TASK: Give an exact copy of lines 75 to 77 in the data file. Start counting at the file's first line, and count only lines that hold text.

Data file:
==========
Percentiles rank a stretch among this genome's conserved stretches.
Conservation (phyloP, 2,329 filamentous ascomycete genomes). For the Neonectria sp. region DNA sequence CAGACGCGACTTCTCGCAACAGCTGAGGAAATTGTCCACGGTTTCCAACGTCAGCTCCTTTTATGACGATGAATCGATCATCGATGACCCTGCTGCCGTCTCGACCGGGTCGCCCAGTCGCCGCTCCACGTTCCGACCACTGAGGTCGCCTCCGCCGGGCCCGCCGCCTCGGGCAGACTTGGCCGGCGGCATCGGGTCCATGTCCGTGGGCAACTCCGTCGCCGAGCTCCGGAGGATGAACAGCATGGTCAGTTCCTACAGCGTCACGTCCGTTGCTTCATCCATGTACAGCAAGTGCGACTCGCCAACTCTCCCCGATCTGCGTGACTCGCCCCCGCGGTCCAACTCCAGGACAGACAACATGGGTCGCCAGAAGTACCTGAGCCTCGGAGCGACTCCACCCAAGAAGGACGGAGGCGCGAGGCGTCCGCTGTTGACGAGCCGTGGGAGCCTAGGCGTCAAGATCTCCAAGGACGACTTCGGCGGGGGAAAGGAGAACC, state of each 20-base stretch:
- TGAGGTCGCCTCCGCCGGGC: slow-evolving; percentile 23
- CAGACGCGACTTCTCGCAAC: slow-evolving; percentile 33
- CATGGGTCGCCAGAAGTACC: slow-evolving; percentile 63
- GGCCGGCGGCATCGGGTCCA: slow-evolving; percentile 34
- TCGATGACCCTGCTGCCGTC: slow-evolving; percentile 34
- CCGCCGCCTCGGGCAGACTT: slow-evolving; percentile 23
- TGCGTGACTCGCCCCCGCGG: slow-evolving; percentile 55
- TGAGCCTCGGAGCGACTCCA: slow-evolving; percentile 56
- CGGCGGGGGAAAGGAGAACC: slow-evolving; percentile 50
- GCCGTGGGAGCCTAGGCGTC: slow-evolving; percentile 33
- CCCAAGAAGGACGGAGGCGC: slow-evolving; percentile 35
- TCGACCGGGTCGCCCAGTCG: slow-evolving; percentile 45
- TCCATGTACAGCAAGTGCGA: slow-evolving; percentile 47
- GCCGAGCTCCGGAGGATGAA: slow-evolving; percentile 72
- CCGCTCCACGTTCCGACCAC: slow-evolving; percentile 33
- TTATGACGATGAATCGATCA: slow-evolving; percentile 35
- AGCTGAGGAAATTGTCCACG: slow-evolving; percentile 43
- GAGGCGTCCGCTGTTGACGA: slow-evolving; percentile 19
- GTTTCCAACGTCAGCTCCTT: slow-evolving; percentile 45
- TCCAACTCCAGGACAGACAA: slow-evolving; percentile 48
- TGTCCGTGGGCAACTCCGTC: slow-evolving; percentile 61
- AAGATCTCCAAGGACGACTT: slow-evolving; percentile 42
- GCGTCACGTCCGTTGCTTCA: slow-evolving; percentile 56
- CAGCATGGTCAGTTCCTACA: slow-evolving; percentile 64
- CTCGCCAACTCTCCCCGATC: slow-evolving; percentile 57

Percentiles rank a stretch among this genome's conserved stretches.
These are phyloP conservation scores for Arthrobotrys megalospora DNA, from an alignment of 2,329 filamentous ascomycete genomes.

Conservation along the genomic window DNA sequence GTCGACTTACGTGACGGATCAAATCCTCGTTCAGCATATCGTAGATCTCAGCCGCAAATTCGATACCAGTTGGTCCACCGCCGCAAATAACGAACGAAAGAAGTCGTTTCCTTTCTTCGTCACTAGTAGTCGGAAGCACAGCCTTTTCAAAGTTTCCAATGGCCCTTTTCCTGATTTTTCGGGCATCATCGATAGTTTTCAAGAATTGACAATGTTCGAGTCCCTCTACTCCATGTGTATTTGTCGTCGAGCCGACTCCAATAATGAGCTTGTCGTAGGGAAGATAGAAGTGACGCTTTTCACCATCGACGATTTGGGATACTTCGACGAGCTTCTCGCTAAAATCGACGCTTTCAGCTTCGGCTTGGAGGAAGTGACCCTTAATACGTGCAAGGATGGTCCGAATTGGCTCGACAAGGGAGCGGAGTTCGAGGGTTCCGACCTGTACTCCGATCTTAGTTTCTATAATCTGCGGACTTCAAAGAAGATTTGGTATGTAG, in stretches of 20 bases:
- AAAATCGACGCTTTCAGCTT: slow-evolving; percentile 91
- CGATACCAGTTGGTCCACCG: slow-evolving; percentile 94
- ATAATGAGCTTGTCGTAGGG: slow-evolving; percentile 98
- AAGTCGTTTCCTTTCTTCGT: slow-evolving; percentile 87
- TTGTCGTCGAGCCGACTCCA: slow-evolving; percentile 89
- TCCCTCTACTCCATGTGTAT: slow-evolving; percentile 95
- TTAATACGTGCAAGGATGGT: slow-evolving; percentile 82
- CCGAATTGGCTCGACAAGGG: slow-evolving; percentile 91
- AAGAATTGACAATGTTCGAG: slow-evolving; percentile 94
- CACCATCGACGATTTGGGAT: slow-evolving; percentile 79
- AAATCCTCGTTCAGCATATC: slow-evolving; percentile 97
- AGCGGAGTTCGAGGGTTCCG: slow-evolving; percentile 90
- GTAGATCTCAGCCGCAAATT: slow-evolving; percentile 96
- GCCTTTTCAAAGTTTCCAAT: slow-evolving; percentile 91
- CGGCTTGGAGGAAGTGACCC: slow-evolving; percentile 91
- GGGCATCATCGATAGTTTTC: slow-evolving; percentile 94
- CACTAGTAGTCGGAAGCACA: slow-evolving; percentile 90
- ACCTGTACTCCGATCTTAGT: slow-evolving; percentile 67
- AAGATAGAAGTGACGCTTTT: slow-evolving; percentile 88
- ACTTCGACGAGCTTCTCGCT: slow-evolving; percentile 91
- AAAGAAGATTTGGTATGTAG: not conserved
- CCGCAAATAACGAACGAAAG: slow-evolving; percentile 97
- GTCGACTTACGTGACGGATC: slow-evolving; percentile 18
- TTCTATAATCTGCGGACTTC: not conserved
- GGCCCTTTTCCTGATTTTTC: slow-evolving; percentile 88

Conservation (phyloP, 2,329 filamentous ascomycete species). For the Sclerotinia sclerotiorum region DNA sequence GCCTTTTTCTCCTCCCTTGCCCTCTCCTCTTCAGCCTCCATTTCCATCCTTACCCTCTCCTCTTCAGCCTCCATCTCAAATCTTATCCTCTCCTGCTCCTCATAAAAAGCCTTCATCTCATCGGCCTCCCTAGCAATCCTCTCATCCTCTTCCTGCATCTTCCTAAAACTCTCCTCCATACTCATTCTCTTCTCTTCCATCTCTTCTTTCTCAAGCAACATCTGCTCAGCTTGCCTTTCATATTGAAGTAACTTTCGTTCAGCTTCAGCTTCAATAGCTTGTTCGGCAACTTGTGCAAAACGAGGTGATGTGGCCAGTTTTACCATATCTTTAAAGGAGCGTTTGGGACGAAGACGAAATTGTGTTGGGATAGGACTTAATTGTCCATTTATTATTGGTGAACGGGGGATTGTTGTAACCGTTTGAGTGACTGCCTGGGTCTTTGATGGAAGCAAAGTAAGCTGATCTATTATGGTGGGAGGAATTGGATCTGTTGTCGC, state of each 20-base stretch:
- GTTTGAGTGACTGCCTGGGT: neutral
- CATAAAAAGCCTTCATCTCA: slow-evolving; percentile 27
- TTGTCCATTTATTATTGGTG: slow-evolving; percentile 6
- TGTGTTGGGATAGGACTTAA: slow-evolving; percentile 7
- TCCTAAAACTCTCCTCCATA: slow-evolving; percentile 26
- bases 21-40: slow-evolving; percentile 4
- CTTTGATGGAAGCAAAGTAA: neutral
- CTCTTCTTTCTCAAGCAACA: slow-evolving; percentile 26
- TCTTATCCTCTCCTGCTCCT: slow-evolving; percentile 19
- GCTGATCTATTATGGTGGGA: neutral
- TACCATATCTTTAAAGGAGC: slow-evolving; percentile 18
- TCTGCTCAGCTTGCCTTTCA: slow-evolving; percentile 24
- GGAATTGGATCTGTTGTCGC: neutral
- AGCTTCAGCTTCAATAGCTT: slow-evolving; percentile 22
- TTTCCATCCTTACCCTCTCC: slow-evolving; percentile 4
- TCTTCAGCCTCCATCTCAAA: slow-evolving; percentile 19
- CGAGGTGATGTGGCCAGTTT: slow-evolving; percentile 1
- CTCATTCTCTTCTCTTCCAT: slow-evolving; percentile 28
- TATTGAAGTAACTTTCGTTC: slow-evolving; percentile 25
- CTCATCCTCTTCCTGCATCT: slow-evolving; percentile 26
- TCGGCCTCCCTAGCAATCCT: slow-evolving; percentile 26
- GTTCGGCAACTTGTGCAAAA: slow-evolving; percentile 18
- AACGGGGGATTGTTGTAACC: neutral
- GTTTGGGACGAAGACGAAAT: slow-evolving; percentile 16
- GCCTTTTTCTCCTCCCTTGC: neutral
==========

- TATTGAAGTAACTTTCGTTC: slow-evolving; percentile 25
- CTCATCCTCTTCCTGCATCT: slow-evolving; percentile 26
- TCGGCCTCCCTAGCAATCCT: slow-evolving; percentile 26